When she was 22, Michelle Mastropolo learned she had polycystic kidney disease, an incurable genetic disease that took the lives of her mother and then her brother. Thirty years later, in early 2014, she was diagnosed with end-stage kidney failure. Mastropolo went on the waiting list for a kidney transplant.
“My kidney function was at 20 percent and dropping,” she explained. “By August, it was at 4 percent.” Waste from proteins was accumulating in her blood and making her feel sick. Her levels of creatinine, a product of metabolism, were hundreds of times what was normal. Yet, she was still trying to keep a normal life for her spouse, Carol Ann Davies, and daughter Julia. They were at a family party in Skaneateles when she received the call from the transplant coordinator, Ellen Havens: Get to Upstate, now. They had a kidney waiting.
“I had the operation at 2:30 that morning, and by 9 a.m. I was out of recovery and in the intensive care unit,” she recalled. The entire transplant team gathered at her bedside to celebrate what Mastropolo calls her miracle. “They were beaming, and we shared happy tears.”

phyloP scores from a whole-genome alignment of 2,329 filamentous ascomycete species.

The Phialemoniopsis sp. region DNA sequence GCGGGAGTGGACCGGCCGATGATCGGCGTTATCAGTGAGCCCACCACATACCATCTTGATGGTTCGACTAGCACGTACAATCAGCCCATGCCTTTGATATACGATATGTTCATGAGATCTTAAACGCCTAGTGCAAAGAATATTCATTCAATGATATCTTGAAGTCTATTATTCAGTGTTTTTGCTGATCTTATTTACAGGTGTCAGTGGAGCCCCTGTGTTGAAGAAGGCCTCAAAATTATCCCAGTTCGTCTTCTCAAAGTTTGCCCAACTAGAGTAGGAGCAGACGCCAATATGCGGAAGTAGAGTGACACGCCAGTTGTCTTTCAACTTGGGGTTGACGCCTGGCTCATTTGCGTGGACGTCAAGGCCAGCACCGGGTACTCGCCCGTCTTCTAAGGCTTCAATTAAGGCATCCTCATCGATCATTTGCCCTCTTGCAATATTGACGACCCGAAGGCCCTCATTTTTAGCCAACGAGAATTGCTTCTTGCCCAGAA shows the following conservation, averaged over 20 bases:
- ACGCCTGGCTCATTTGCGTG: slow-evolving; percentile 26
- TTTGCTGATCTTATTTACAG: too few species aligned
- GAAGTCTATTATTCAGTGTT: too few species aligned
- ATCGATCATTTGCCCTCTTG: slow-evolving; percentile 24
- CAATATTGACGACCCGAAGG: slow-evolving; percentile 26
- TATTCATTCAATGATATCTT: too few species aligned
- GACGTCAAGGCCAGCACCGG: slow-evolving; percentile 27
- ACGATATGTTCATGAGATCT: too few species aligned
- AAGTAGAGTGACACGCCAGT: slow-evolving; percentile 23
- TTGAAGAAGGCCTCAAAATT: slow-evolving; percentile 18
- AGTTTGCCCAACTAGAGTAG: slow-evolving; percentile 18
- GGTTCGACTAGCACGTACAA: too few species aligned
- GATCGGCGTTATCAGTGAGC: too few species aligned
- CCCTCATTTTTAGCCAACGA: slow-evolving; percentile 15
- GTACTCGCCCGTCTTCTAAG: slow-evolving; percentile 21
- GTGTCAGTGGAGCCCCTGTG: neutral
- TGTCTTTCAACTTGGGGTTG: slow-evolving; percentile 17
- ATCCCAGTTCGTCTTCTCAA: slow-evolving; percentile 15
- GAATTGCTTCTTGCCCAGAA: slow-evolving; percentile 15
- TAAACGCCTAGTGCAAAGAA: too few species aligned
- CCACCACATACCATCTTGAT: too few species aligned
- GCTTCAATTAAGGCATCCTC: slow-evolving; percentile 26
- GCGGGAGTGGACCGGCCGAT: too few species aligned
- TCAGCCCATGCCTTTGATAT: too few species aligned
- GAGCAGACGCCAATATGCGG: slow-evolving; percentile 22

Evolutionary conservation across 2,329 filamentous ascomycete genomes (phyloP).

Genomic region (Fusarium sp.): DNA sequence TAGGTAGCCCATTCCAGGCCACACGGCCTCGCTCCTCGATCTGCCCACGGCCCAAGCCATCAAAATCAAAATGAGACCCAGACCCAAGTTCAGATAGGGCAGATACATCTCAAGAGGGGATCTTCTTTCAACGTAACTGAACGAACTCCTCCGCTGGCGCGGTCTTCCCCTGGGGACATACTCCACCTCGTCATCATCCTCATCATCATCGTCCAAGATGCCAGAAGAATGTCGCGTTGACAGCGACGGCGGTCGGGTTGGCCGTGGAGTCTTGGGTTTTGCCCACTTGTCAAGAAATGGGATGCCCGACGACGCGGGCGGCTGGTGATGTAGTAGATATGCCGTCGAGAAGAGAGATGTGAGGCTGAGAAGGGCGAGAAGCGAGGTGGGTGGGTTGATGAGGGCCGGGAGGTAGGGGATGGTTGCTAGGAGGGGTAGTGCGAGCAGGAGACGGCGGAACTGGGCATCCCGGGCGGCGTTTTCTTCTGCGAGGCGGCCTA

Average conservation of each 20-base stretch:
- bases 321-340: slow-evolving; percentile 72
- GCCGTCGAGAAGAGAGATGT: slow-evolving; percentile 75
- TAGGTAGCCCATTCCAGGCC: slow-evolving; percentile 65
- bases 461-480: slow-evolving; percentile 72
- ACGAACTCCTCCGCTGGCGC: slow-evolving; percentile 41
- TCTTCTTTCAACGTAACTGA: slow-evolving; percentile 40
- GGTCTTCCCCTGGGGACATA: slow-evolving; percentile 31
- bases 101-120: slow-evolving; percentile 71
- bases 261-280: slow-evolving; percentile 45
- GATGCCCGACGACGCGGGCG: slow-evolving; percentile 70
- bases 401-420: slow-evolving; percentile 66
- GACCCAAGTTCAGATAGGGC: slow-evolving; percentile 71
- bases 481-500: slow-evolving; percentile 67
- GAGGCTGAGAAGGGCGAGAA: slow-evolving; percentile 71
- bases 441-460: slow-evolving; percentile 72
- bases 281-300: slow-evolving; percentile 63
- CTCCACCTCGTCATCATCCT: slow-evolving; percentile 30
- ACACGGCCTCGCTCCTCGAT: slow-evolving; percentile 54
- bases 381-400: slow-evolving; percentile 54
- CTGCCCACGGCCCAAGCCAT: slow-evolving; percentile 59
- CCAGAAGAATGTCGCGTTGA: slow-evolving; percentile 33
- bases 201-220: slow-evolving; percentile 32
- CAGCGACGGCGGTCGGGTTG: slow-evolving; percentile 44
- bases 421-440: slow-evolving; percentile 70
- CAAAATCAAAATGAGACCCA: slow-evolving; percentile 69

Two days later she celebrated her birthday and began enjoying some things her illness made impossible. Simple things like chicken Parmesan for dinner (many foods are restricted with PKD as it can cause potassium to build up to dangerous levels) and being able to attend her daughter’s violin recital. Walking and then golfing again followed.
Mastropolo and Davies were inspired to plan and host a golf tournament as a way of saying thank you to her team at Upstate University Hospital. The 2015 tournament raised $10,000 and supports the Organ Donation and Transplant Fund, established at the Upstate Foundation, which helps post-transplant patients with personal expenses related to their health care needs.
“Organizing this tournament was our way of giving back for the extraordinary care and support I received as a patient. Thanks to this incredible team, I began my new life at age 53,” said Mastropolo. She and Davies are planning the second Transplant Tournament for 2016 (click here for its website).
About the transplant program at Upstate
Upstate University Transplant Services offers a comprehensive kidney transplant program for patients suffering from end-stage renal (kidney) disease, the final stage of kidney failure. Upstate surgeons perform nearly 50 kidney transplants annually (more than 4,100 transplants to date) making Upstate’s kidney transplant program one of the most experienced kidney transplant programs in the region.
This article appears in the fall 2015 issue of Upstate Health magazine..